Patachitra is a term used for a style of wall painting, manuscript painting, palm-leaf etching, and painting on cloth, both cotton and silk. The name comes from ‘patta’: dried palm leaf or pieces of cloth on which these paintings are made. Orissa’s villages are the centres of the famous Pattachitra paintings where creativity flows on any available surface, from cloth and paper to walls, terracotta and dried palm leaves. In the zigzag folds of crisp yellow-green leaves, delicately strung together with thread, are needle-sharp fine drawings carefully etched and cut out, telling stories from great mythological epics. Known as Talapatrachitras, (tala – palm, patra – leaf, chitra – illustration) these palm leaf paintings hold a world of tales and secrets, beautifully depicted by the artists of Odisha.

The painting on palm leaves is a unique process, as ink or pens are not directly used to apply colour. Instead, an iron stylus has to be used with extreme care, to etch the drawing on to the brittle surface, making sure that it doesn’t go wrong or the leaf doesn’t break. Once the drawing is inscribed, lamp black is rubbed all over the leaf and then it is cleaned, giving fine black colour to the carved lines, while rest of the surface stays clean.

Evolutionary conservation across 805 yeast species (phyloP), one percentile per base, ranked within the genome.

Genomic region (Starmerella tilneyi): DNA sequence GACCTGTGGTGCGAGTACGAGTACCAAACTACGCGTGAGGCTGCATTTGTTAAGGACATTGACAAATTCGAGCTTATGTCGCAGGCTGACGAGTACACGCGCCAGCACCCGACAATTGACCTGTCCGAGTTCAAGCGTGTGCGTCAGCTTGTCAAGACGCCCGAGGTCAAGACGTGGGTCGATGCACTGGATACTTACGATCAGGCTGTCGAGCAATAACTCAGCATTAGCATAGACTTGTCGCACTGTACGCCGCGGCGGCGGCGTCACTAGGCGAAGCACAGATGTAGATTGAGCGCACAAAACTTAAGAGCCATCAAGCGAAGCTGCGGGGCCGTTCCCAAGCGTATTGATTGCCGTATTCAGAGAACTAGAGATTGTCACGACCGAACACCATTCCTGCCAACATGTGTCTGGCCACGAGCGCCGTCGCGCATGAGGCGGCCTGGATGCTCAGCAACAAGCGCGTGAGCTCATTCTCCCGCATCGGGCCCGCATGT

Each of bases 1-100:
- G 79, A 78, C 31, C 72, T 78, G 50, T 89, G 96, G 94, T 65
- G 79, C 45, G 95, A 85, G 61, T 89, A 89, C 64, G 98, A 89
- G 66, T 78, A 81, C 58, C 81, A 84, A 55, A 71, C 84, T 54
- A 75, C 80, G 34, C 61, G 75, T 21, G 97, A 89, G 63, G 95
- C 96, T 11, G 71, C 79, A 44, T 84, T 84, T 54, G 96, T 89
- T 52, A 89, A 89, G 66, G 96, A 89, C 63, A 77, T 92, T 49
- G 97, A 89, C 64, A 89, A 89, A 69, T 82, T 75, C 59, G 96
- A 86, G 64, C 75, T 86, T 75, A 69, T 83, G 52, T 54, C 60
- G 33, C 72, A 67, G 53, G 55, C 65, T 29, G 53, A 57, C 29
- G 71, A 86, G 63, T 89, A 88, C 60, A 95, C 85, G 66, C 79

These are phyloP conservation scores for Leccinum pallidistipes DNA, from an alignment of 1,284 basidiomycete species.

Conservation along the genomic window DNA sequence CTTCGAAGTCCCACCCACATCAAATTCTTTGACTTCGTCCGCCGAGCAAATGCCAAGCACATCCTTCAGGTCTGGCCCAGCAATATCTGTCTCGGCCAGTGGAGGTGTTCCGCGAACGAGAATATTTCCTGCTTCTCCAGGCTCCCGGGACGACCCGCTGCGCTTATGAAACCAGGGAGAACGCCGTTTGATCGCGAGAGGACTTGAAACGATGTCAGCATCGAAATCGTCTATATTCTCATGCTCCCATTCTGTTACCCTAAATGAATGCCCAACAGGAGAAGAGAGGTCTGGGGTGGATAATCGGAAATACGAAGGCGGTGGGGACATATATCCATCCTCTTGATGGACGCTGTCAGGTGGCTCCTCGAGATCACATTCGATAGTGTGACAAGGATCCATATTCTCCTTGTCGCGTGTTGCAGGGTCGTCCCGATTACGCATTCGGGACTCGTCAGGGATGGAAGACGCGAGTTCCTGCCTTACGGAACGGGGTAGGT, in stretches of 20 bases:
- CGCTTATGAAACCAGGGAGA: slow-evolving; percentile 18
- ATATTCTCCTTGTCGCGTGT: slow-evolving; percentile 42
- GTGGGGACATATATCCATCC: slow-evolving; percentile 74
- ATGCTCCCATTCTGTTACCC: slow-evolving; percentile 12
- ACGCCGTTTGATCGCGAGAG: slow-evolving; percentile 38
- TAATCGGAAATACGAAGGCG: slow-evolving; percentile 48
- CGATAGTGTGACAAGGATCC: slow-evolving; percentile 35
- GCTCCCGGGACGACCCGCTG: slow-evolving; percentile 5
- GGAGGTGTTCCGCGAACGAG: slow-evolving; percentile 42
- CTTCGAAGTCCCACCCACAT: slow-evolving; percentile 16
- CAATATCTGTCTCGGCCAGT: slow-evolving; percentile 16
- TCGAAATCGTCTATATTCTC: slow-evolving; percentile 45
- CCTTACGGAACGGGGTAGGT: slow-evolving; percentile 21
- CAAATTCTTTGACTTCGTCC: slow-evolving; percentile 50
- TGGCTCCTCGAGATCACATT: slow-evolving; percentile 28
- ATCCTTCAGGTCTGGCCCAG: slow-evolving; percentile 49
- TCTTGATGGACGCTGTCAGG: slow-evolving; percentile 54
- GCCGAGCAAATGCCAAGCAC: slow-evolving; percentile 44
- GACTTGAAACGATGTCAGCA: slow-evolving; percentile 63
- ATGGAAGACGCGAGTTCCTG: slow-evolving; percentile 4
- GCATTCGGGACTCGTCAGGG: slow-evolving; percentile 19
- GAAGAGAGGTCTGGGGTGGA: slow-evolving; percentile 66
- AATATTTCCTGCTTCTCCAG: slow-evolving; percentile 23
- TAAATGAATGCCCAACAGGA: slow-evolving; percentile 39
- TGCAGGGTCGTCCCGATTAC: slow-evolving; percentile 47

The materials used in the paint are from vegetable, earth, and mineral sources. Black is made out of lampblack, yellow from haritali stone, and red from hingal stone. White is prepared from crushed, boiled, and filtered shells. The subject matter of the patachitras include religious, mythological, and folk themes. Krishna leela and Lord Jagannath are important motifs.

The great epics Ramayana and Mahabharata are favourite subjects of illustration in many art forms, as they are with palm leaf paintings. Stories of gods and goddesses are also depicted with minute details of ornaments, hairstyles, animals, flowers, trees and elements of nature.

Inspired by the sculptures of the Konark sun temple and the flora and fauna of Odisha, Zola India brings you its Konark collection of hand painted earrings, necklaces and bangles on wood, seed and shell.

“When you wear Zola, you wear a piece of history, culture and the innumerable stories of the artisans who create our jewelry. You wear a piece of earth.”

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